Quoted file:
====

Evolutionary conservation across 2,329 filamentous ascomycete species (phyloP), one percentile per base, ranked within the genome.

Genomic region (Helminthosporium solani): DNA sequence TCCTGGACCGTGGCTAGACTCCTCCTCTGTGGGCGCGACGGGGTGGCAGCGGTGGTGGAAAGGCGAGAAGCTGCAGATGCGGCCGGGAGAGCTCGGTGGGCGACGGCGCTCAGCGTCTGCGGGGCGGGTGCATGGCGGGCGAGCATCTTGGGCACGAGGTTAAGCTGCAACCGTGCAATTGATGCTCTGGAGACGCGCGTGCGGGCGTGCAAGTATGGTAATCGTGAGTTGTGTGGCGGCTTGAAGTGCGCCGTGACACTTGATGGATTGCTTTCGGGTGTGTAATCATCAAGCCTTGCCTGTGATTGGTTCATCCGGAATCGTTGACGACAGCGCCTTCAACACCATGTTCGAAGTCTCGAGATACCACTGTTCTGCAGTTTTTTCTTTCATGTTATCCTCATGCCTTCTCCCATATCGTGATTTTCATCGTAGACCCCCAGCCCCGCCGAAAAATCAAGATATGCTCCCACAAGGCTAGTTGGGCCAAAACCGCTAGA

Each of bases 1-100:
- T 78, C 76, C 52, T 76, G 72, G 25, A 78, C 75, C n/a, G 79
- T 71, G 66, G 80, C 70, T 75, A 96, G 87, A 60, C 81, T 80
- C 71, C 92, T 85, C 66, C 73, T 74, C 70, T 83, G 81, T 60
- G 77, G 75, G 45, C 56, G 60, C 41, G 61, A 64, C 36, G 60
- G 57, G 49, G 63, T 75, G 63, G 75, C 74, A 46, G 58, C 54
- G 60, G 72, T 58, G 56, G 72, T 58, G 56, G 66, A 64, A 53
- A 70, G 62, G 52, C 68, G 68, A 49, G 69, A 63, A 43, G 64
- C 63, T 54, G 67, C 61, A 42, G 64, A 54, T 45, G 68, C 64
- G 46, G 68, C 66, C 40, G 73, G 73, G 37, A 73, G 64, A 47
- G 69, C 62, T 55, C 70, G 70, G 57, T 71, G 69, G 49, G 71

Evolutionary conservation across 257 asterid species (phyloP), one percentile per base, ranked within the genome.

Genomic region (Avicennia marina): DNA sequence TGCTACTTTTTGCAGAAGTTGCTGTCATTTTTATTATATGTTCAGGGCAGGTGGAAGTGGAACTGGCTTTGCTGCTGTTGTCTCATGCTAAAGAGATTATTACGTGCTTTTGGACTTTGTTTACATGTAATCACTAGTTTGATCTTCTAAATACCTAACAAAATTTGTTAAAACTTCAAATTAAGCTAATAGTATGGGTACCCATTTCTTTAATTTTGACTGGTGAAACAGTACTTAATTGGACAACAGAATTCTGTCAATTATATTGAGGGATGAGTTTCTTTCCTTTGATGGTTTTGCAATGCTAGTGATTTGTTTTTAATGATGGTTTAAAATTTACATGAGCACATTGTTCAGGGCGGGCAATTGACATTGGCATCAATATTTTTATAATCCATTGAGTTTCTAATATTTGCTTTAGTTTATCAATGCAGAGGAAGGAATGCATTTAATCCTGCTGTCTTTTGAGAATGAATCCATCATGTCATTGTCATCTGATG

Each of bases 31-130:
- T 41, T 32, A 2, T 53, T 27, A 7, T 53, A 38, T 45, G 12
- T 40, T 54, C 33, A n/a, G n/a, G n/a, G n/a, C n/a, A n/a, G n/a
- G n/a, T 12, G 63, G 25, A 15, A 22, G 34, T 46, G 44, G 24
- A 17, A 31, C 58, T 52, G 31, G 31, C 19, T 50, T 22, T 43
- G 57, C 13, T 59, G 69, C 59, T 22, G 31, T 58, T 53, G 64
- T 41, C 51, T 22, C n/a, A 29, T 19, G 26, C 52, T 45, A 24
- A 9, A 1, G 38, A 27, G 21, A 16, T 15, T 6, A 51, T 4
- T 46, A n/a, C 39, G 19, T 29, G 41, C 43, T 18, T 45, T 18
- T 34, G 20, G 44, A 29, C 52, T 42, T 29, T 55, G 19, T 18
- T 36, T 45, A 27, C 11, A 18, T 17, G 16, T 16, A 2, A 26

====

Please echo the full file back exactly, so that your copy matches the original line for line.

Evolutionary conservation across 2,329 filamentous ascomycete species (phyloP), one percentile per base, ranked within the genome.

Genomic region (Helminthosporium solani): DNA sequence TCCTGGACCGTGGCTAGACTCCTCCTCTGTGGGCGCGACGGGGTGGCAGCGGTGGTGGAAAGGCGAGAAGCTGCAGATGCGGCCGGGAGAGCTCGGTGGGCGACGGCGCTCAGCGTCTGCGGGGCGGGTGCATGGCGGGCGAGCATCTTGGGCACGAGGTTAAGCTGCAACCGTGCAATTGATGCTCTGGAGACGCGCGTGCGGGCGTGCAAGTATGGTAATCGTGAGTTGTGTGGCGGCTTGAAGTGCGCCGTGACACTTGATGGATTGCTTTCGGGTGTGTAATCATCAAGCCTTGCCTGTGATTGGTTCATCCGGAATCGTTGACGACAGCGCCTTCAACACCATGTTCGAAGTCTCGAGATACCACTGTTCTGCAGTTTTTTCTTTCATGTTATCCTCATGCCTTCTCCCATATCGTGATTTTCATCGTAGACCCCCAGCCCCGCCGAAAAATCAAGATATGCTCCCACAAGGCTAGTTGGGCCAAAACCGCTAGA

Each of bases 1-100:
- T 78, C 76, C 52, T 76, G 72, G 25, A 78, C 75, C n/a, G 79
- T 71, G 66, G 80, C 70, T 75, A 96, G 87, A 60, C 81, T 80
- C 71, C 92, T 85, C 66, C 73, T 74, C 70, T 83, G 81, T 60
- G 77, G 75, G 45, C 56, G 60, C 41, G 61, A 64, C 36, G 60
- G 57, G 49, G 63, T 75, G 63, G 75, C 74, A 46, G 58, C 54
- G 60, G 72, T 58, G 56, G 72, T 58, G 56, G 66, A 64, A 53
- A 70, G 62, G 52, C 68, G 68, A 49, G 69, A 63, A 43, G 64
- C 63, T 54, G 67, C 61, A 42, G 64, A 54, T 45, G 68, C 64
- G 46, G 68, C 66, C 40, G 73, G 73, G 37, A 73, G 64, A 47
- G 69, C 62, T 55, C 70, G 70, G 57, T 71, G 69, G 49, G 71

Evolutionary conservation across 257 asterid species (phyloP), one percentile per base, ranked within the genome.

Genomic region (Avicennia marina): DNA sequence TGCTACTTTTTGCAGAAGTTGCTGTCATTTTTATTATATGTTCAGGGCAGGTGGAAGTGGAACTGGCTTTGCTGCTGTTGTCTCATGCTAAAGAGATTATTACGTGCTTTTGGACTTTGTTTACATGTAATCACTAGTTTGATCTTCTAAATACCTAACAAAATTTGTTAAAACTTCAAATTAAGCTAATAGTATGGGTACCCATTTCTTTAATTTTGACTGGTGAAACAGTACTTAATTGGACAACAGAATTCTGTCAATTATATTGAGGGATGAGTTTCTTTCCTTTGATGGTTTTGCAATGCTAGTGATTTGTTTTTAATGATGGTTTAAAATTTACATGAGCACATTGTTCAGGGCGGGCAATTGACATTGGCATCAATATTTTTATAATCCATTGAGTTTCTAATATTTGCTTTAGTTTATCAATGCAGAGGAAGGAATGCATTTAATCCTGCTGTCTTTTGAGAATGAATCCATCATGTCATTGTCATCTGATG

Each of bases 31-130:
- T 41, T 32, A 2, T 53, T 27, A 7, T 53, A 38, T 45, G 12
- T 40, T 54, C 33, A n/a, G n/a, G n/a, G n/a, C n/a, A n/a, G n/a
- G n/a, T 12, G 63, G 25, A 15, A 22, G 34, T 46, G 44, G 24
- A 17, A 31, C 58, T 52, G 31, G 31, C 19, T 50, T 22, T 43
- G 57, C 13, T 59, G 69, C 59, T 22, G 31, T 58, T 53, G 64
- T 41, C 51, T 22, C n/a, A 29, T 19, G 26, C 52, T 45, A 24
- A 9, A 1, G 38, A 27, G 21, A 16, T 15, T 6, A 51, T 4
- T 46, A n/a, C 39, G 19, T 29, G 41, C 43, T 18, T 45, T 18
- T 34, G 20, G 44, A 29, C 52, T 42, T 29, T 55, G 19, T 18
- T 36, T 45, A 27, C 11, A 18, T 17, G 16, T 16, A 2, A 26